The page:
Wednesday interview: Weblo founder Rocky Mirza on social networking for profit

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Relationships, eh? When they start, it’s about establishing a connection and getting on well. But at some point, they always become more about money. Which is an only slightly contrived way of introducing Weblo, a new virtual world where the networking is more financial than social.

Members can buy and sell property and virtual domain names, as well as become the online publicity manager for a celebrity of their choice. All this based on real-world assets too, from buildings to celebs, while the domain names are the sames as ones owned out on the ‘real’ Web.

Confused? Founder Rocky Mirza says the service is already a roaring success, having launched last week. I asked him what Weblo is aiming to do, why he thinks it’ll be a success, and whether there are legal issues around creating and selling virtual versions of real-world places and celebrities.

"It’s been excellent so far," says Mirza. "Every major city is already sold, and people are buying domain names like there’s no tomorrow. California went for $50,000, every major state in the US and Canada has gone, and we’re pulling in around $92 a minute since we launched. It’s a whole new space we’re creating here."

Let’s wheel back a minute. When you join Weblo, you can pay real-world money for in-world assets, including buildings and cities, but also domain names – even if they’ve been taken in the real world. The world has its own cyber-marketplace where you can then resell stuff and buy from other users. And the big idea is that besides paying out money, you can also make it from a variety of methods, including advertising, domain redirection and – if you own a city or state – ‘taxes’ from every virtual property bought in that area.

It’s all a bit head-spinning, even if you’re comfortable with other virtual worlds like Second Life and Project Entropia, where people have been paying real cash for virtual assets for a while now. Mirza says the concept of Weblo appeals to a wider cross-section of people.

"The target market was 18 to 36 year-olds, but we’re getting people up to 60 and beyond," he says. "A lot of people aren’t involved in any other games on the Internet. Some people like the business aspect, and some are getting involved for fun or entertainment. In many cases, it’s not being perceived as a virtual world. It’s a second chance of getting what you missed out on before, for example with the domain names."

Weblo has been designed to appeal to a broad range of users too, without the 3D graphics that make many other virtual worlds inaccessible if you’ve got an average computer. Weblo’s launch of "an internet within an internet" is intruiging though, allowing people to buy domains like or and then direct Weblo users to whatever site they like, when they type that address in within the world.

Isn’t this on dodgy grounds legally though, allowing people to pay for domains that have already been registered outside Weblo, and letting them make money from them?

"We would have launched Weblo a long time ago, but the legal slowed us down," admits Mirza. "It wasn’t just domain names. We were planning to sell celebrities, but the lawyers came back and said we couldn’t do that, so we’re giving them away, one-per-person, on a first-come first-served basis. So we’re not selling the celebrities or profiting from them."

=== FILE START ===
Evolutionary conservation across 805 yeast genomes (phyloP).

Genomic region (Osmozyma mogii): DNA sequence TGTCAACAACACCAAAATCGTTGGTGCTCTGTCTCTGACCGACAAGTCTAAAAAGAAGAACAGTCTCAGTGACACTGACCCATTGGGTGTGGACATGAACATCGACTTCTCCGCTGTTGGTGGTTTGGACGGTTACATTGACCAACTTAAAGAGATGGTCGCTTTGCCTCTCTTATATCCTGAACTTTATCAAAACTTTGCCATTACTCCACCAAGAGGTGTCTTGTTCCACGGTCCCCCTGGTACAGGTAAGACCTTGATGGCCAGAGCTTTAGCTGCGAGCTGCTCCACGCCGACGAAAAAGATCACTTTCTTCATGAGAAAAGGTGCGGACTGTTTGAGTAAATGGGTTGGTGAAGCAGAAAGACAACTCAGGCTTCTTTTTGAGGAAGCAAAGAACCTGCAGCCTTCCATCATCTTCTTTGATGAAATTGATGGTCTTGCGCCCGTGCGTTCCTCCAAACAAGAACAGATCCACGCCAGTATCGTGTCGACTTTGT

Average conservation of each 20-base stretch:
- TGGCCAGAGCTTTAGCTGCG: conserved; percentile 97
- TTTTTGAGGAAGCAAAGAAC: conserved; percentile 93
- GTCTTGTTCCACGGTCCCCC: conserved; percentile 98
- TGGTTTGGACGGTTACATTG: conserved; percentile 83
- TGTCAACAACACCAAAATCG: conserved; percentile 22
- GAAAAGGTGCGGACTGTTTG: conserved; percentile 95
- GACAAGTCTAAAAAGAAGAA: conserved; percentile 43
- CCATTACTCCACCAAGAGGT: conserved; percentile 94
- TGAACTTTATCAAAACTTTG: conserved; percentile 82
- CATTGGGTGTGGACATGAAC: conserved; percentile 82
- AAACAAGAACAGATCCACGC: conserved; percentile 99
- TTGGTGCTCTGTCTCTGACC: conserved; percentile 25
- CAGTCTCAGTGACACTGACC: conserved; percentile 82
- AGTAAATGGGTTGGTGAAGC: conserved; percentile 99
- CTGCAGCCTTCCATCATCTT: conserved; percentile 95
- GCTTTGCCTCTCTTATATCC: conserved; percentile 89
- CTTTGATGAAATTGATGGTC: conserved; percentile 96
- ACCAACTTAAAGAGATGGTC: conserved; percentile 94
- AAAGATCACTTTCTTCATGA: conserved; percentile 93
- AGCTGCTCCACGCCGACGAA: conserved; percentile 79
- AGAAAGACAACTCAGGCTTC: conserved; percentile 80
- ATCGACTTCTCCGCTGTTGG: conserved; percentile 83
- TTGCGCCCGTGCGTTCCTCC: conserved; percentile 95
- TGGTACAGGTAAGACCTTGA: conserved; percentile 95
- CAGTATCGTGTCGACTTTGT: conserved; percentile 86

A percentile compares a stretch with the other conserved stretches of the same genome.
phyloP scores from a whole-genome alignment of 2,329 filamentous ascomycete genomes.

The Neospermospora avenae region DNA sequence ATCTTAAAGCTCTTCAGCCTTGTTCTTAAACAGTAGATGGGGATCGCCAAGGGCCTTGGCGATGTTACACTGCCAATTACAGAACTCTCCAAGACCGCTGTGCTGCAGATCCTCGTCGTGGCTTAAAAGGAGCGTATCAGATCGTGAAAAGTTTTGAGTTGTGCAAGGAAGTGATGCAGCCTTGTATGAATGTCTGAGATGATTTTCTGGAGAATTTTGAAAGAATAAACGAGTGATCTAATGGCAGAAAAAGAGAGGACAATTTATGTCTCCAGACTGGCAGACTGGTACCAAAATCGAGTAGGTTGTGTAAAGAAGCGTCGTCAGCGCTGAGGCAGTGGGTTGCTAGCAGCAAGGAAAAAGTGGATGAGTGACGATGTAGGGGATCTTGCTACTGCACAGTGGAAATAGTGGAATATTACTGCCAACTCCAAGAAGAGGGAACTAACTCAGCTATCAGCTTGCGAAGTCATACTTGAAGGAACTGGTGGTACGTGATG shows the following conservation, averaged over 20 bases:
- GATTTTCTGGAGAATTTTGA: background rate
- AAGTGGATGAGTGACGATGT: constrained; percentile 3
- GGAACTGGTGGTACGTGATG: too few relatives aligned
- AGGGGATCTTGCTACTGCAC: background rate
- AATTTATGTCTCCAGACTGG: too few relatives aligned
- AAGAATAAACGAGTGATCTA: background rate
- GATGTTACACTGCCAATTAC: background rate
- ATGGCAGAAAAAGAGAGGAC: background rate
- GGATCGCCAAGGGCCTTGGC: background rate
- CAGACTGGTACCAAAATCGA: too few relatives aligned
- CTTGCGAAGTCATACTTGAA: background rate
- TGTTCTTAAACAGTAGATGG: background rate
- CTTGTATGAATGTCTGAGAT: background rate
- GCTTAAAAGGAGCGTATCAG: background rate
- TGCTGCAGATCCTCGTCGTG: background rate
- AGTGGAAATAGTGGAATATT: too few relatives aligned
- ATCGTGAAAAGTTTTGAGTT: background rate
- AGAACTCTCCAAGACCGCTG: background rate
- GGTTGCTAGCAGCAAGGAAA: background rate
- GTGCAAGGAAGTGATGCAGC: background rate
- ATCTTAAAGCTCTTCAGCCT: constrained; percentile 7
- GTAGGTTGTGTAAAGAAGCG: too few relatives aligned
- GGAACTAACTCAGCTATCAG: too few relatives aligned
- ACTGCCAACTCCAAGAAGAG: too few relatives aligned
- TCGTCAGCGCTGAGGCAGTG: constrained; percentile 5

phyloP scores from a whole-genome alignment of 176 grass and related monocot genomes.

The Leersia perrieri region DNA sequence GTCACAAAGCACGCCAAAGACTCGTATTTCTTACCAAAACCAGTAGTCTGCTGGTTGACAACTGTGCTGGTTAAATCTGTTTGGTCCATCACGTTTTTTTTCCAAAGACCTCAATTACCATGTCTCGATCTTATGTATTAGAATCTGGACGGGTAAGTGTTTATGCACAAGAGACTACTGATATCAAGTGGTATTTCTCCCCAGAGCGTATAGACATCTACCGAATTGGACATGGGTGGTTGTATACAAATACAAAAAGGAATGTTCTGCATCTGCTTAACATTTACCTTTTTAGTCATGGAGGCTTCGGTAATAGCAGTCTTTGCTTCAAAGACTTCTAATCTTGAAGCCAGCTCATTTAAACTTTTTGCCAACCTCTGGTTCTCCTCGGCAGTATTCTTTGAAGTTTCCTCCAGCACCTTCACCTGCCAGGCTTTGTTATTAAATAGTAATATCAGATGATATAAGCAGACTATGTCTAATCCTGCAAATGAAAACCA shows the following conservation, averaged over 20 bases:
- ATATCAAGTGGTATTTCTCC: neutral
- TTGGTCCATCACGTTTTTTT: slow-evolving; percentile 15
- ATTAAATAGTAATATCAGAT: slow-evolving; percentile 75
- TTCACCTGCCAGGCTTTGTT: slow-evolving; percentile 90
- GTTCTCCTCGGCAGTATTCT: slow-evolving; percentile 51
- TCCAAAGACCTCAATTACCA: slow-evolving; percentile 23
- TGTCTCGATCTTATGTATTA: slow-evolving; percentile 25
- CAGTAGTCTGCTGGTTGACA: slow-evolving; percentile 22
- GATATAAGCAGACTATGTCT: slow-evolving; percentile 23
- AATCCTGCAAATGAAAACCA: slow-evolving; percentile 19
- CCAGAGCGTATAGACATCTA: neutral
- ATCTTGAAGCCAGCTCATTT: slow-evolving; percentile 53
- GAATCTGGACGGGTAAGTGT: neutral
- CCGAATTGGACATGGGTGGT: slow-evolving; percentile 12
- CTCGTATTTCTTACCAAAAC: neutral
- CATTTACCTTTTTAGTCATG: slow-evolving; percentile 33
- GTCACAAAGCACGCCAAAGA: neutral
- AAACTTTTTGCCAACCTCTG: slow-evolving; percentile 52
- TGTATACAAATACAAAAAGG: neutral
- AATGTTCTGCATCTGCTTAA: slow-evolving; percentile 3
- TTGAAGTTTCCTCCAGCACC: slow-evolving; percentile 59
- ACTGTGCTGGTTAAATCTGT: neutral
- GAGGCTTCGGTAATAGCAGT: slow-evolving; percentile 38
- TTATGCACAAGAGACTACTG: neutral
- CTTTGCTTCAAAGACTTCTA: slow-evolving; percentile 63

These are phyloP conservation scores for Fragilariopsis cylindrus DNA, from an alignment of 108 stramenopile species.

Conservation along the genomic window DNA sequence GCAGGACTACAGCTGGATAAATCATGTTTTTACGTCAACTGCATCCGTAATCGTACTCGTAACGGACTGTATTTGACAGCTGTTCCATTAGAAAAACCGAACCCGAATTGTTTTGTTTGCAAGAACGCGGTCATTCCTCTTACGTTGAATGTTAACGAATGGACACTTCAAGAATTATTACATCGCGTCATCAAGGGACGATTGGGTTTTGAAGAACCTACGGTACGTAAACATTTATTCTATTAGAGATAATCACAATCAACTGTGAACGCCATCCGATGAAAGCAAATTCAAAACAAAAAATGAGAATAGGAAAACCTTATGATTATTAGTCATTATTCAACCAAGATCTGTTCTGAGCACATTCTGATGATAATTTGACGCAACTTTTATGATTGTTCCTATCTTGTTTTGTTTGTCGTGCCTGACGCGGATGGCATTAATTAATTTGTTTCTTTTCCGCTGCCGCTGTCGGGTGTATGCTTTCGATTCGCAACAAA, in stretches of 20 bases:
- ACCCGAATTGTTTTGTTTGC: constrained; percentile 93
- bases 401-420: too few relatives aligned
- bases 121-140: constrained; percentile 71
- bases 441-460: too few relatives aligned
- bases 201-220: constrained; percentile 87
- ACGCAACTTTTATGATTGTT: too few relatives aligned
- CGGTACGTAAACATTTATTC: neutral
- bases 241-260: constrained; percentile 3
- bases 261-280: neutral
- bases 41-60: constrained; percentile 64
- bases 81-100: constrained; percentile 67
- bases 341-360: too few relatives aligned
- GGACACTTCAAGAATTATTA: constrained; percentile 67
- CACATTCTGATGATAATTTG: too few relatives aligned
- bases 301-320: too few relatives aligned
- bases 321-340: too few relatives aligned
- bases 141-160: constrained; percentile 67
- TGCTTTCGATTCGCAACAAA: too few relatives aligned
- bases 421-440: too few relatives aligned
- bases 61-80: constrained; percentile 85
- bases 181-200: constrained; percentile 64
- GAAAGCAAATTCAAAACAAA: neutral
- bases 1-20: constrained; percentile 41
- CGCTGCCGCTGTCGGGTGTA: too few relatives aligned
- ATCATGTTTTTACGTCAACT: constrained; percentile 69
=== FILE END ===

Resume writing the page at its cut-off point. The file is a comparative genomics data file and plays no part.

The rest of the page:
Yes, the celebrities. How this works is you sign up to manage the Weblo ‘rights’ of a specific celebrity (I’m guessing Paris Hilton has gone, but you might still have a shot at Nikki from Big Brother), and can then create a mini fan-site all about them, making money from reselling these rights to other users, or from ads placed on your mini-site.

I have to be honest, and wonder why if you wanted to run this kind of site, you wouldn’t just do it as a fully-blown website, rather than within a newly-launched virtual world. But the proof will come if people start making money in Weblo from their chosen celebrity more easily than they would from a regular website.

The other interesting thing about Weblo is its political aspects. Users will be able to be elected as president or prime minister of specific countries in the virtual world, and Mirza has ambitious plans to bring the Weblo leaders together for a real-world summit. If nothing else, it should provide an intruiging glimpse into how people’s politics differ in a virtual world from the real one. Mirza is  already planning further features though, based on user feedback.

"People have been telling us we should be selling sports teams like Manchester United," he says. "We’re also thinking of starting a psychiatrist programme, where people can take a test online to become a psychiatrist on Weblo, and then charge people 10 or 15 cents to give them advice on, say, relationships. So we have many ideas."

I’ll be honest, Weblo is one of those ideas that sounds plain crazy from the outside. Yet that doesn’t mean it won’t be a roaring success. Part of its financing comes from Richard Rosenblatt, former chairman of MySpace – a fact that’s been trumpeted in the press releases for Weblo, which implies the company is keen to win over the doubters, who probably said the same things about MySpace in its early days. Watch that space in the coming months to see if Weblo can take off to a similar degree.

Stuart Dredge
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